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Position added to inform Lafayette Township

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LAFAYETTE TWP. — Township trustees have added a new position that is aimed at furthering safety services in the rural community.

Kim Detchon, 61, said as information specialist her role is to provide a variety of safety programs and assistance to residents.

“We are going to have meetings with the public where I do safety talks about identity theft, scams and things like that,” the Montville Township resident said Friday.

Detchon, 61, said she is seeking input from the community on what safety-themed programs they would like to have come to the Lafayette community.

Trustee Lynda Bowers said Detchon was brought on in January to fill the part-time position, and the ideas are already flowing.

“She has got all of these files and all of these programs,” Bowers said Friday. “We are wading through them and she is just running with it.”

One program Detchon would like to see happen is a neighborhood watch.

“Our neighborhood watch program is something I wanted to start with the community because it was brought to my attention that with the new development in Lafayette, the quick growth, we need to set up some neighborhood watches so people can be involved,” Detchon said.

One aspect of the program supplied by the Ohio Crime Prevention Association is a vehicle identification sheet that can be used if a resident notices a suspicious vehicle lurking around his or her home.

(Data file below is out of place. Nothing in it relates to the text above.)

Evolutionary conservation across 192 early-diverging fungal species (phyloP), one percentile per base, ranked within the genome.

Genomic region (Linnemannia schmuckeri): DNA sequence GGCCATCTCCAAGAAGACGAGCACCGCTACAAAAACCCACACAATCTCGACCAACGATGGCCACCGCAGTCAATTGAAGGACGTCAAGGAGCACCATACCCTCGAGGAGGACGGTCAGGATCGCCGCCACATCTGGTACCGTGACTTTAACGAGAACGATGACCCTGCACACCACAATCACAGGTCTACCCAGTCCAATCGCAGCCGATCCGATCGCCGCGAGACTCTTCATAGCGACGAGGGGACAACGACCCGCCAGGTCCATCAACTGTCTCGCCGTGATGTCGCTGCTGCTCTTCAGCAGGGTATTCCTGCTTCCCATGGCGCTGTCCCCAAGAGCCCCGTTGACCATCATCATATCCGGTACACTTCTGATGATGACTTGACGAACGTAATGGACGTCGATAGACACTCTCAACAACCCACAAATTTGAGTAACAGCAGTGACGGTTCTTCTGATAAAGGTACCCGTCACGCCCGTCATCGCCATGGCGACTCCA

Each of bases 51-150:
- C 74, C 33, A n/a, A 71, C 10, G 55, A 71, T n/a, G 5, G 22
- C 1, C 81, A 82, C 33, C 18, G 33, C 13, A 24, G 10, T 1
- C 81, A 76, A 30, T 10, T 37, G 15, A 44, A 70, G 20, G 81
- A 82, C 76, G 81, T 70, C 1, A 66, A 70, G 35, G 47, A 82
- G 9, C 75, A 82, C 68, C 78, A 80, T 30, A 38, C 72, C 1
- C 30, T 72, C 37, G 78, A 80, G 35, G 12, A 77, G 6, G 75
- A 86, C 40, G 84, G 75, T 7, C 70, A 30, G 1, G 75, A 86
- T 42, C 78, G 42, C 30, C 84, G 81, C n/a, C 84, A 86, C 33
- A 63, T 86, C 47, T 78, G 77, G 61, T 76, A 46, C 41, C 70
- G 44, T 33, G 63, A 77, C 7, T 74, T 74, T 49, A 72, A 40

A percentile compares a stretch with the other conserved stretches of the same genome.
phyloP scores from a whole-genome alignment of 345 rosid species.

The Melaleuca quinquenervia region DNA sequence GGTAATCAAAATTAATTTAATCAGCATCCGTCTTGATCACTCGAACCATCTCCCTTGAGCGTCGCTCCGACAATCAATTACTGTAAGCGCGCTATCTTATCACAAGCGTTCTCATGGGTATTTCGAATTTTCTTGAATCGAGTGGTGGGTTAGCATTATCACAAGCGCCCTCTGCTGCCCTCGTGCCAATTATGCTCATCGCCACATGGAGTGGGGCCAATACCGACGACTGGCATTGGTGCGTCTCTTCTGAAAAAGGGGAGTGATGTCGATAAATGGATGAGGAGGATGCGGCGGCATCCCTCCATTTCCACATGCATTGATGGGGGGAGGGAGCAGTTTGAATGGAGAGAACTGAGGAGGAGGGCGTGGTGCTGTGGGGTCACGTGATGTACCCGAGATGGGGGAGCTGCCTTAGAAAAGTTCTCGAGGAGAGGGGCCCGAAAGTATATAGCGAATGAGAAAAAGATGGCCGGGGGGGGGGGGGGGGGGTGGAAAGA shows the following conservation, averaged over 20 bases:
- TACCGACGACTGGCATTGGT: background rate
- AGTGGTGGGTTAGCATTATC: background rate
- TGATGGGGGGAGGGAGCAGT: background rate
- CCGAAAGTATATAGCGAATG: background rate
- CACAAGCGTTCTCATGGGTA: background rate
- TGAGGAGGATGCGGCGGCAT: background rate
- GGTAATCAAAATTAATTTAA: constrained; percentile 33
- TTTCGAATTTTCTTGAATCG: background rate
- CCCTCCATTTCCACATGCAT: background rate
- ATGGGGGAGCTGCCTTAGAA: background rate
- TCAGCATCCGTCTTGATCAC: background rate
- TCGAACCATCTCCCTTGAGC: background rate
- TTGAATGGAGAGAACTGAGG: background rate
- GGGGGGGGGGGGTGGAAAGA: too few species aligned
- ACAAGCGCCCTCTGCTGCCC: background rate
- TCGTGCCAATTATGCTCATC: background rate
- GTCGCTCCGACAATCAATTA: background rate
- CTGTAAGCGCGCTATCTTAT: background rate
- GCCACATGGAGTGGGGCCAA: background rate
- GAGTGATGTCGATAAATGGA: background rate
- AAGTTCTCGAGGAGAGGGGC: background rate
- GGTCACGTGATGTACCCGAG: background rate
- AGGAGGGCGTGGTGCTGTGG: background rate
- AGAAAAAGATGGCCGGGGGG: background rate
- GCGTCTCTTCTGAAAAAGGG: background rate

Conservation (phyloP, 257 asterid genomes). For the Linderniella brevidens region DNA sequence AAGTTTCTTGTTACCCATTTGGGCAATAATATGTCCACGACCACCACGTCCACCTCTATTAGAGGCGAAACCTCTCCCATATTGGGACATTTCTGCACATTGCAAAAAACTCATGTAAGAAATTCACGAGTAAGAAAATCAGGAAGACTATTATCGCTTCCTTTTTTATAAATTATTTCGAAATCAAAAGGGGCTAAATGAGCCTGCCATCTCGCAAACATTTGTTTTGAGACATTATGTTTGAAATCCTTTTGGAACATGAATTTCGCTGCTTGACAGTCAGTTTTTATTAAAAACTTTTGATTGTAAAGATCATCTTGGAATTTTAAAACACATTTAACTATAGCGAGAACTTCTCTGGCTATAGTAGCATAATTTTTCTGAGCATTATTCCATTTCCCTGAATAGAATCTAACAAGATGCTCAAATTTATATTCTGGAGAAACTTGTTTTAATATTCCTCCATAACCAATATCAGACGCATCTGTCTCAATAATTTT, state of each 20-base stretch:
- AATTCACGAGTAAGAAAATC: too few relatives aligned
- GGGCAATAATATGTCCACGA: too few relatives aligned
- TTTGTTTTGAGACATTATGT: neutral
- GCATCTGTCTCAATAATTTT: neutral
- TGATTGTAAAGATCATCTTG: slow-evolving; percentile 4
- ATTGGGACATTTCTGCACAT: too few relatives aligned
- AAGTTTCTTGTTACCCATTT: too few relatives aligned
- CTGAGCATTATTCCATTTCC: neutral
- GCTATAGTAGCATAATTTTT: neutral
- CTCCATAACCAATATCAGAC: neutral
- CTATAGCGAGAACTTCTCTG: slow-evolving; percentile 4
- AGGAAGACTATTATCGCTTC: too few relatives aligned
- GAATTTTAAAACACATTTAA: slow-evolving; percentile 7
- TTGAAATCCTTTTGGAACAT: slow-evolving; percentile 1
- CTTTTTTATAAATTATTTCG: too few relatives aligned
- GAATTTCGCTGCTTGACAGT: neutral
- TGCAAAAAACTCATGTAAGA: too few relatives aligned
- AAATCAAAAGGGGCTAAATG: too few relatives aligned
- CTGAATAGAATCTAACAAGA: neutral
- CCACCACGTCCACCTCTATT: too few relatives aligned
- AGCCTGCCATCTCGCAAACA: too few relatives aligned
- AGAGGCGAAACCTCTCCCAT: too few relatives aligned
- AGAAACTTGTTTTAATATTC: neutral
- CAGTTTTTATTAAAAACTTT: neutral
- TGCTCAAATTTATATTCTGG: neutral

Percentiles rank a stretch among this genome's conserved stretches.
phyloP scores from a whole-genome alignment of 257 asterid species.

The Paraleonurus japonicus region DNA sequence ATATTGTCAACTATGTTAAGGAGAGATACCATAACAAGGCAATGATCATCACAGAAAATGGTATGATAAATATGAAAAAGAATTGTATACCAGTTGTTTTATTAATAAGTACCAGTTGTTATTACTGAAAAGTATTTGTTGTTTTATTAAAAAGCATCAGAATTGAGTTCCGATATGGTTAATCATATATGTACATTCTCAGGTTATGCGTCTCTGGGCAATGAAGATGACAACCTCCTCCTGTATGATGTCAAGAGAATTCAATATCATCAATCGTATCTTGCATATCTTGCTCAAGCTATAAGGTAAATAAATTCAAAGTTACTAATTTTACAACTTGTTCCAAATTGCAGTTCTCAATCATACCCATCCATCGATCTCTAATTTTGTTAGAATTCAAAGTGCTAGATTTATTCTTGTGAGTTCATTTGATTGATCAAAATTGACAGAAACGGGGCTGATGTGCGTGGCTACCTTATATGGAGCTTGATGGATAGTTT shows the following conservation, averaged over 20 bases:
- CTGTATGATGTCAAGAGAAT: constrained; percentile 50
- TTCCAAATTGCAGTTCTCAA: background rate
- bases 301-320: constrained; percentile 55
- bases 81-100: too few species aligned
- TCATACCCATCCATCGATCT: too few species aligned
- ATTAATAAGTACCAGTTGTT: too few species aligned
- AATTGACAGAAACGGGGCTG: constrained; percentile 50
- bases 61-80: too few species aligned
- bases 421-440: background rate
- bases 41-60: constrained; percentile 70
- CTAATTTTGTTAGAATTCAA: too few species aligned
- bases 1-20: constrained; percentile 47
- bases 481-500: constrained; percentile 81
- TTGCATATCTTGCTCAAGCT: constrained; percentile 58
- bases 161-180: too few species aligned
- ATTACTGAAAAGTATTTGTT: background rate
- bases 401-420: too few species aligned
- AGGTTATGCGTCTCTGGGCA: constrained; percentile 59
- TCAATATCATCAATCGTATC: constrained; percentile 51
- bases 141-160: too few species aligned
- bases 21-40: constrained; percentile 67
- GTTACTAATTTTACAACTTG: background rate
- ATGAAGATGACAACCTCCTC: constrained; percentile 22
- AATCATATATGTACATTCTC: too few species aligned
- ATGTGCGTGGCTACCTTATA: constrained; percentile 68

Homeowners can record a vehicle’s license plate number and other information that can be forwarded to the Medina Police Department, which provides police services under contract for the township.

The township has also discussed reviving the Vial of Life program.

According to vialoflife.com, the free program allows individuals to record important medical information such as medications and health history on a piece of paper. The paper is then stored in a plastic bag and affixed to a refrigerator with a Vial of Life decal. A decal informing first responders of program participation is affixed to a resident’s front door.

“It has fallen to the wayside, and we have an aging population that takes medicine, has high blood pressure, so we want people to be more updated and to have this available for our EMTs,” Detchon said.

“It gives (first responders) a better assessment, quicker,” she added.

Detchon said she is also looking into the Safety Town program, and determining how to best bring that to Lafayette residents next year.

Safety Town teaches safety skills to children and is often held the year before kindergarten.

The township could start its own Safety Town program, or join forces with one already occurring in the area, she said.

While the role is a township position, Detchon said she will be working in partnership with Medina police, as well as fire and EMS services.

Detchon said she was previously retired with a background in law enforcement before being offered the township position last January.

“I was the crime prevention officer for the sheriff’s department for five years for Medina County and I did a lot of these programs and I enjoyed this,” she said. “This is something that I love and the trustees came to me and said we have something you love and we know it.”

Trustee Mike Costello said Monday that Detchon will be paid $1,500 a month and work 15-20 hours per week.

Contact reporter Nathan Havenner at nhavenner@medina-gazette.com.
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